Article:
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Currently I sleep 7-8 hours a night, but I've heard of different sleeping strategies where you sleep in shorter increments and do them often. What is the most common form of an alternative sleeping pattern?

Where can I find more information on them?

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See this answer to a similar previous question for a link to very thorough long term academic research on polyphasic sleep. The summary is that it doesn't work. – Dennis S. Jul 31 '13 at 13:24
Biphasic sleep is highly recommended, though. – Muz Jul 31 '13 at 13:26
up vote 3 down vote accepted

The body does most of its recuperating during the REM phase of the sleep cycle. Our usual sleep cycle consists of a 6-8 hour stretch with a small REM phase in between. We actually need just about 2-3 hours of REM sleep everyday.

Alternative sleep cycles take advantage of this and are based around getting into, and out of, REM sleep quickly and much faster when compared to regular cycles.

This blog post covers quite a few of the popular ones :

  • Uberman Cycle: 20 to 30 minute naps every 4 hours, resulting in 6 naps each day. The uberman cycle is highly efficient, and usually results in feeling healthy, feeling refreshed upon waking and extremely vivid dreams. However, the rigid schedule makes it near impossible to miss naps without feeling horribly tired.

  • Everyman Cycle: One longer “core” nap that is supplemented with several 20-30 minute naps. This cycle is much easier to adjust to than the Uberman and allows for more flexibity in nap times and in skipping naps when necessary.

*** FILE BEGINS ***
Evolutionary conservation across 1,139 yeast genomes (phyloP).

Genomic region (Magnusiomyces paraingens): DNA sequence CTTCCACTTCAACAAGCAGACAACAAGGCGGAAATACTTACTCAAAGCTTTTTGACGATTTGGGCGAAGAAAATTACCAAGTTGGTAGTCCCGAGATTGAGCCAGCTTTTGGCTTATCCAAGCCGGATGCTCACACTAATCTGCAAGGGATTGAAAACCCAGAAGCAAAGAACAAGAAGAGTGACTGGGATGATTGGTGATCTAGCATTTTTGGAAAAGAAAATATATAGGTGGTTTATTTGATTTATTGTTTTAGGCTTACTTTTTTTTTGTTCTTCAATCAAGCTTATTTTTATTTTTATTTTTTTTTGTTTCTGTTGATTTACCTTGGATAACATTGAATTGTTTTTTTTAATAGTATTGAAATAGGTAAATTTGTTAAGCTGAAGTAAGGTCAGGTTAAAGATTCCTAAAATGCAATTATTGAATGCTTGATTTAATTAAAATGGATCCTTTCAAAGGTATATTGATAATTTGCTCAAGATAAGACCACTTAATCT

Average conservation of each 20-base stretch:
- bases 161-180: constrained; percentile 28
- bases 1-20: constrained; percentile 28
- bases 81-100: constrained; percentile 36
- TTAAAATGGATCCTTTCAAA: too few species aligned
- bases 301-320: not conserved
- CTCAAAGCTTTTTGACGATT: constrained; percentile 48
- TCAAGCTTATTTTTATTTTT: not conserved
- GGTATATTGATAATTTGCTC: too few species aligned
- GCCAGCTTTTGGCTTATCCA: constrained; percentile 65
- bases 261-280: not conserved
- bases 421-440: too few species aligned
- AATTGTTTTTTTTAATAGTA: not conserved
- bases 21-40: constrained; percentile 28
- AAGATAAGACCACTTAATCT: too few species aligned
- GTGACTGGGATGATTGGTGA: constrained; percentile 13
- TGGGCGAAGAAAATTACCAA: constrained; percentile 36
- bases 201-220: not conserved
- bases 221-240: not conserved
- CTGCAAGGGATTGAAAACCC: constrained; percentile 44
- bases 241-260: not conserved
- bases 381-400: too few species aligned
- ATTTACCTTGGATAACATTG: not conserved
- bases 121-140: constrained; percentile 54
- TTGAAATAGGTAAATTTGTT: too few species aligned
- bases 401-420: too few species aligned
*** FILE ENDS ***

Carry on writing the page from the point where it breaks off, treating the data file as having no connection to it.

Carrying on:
• Dymaxion Cycle: Buckminster Fuller invented the cycle based on his belief that we have two energy tanks, the first is easy to replenish whereas the second tank (second wind) is much harder to replenish. So Buckminster began sleeping for 30 minutes every 6 hours.

  • Biphasic/Siesta Cycle: The biphasic cycle consists of sleeping for 4-4.5 hours at night, and then taking a 90 minute nap around noon.

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Before the industrial revolution people actually didn't sleep in one 8 hour block. Historical research has shown that people actually slept over a 10 hour period but in two phases. They would go to bed much earlier and sleep in a 4 hour block and then by up for a couple hours before going into 'second sleep'.

In a study by Thomas Wehr, he had volunteers remain in total darkness for 14 hours everyday. No lamps or any other light was allowed. This was to simulate what it was like for people before artificial light. Eventually the subjects changed their sleeping pattern to two 4 hour blocks of sleep.

To do this kind of sleep, start to shut off all screens in the early evening and dim the lights. If you need to pass the time read books or talk to your family. This should wind down your body clock and ease you into sleep. It's also recommended that you sleep with the blinds open to wake up with sunlight. A sunrise alarm clock is a good alternative if you absolutely need to be up by a certain time.

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Sleeping for 6-7 Hours are enough for a healthy person. Timing depends on geographic condition. Like for India; 11PM-5:30am or 10:30PM-5:30am is best time for sleep.

If you are at home for whole day, you can take 30-40mins sleep in noon and 6 hours sleep in night.

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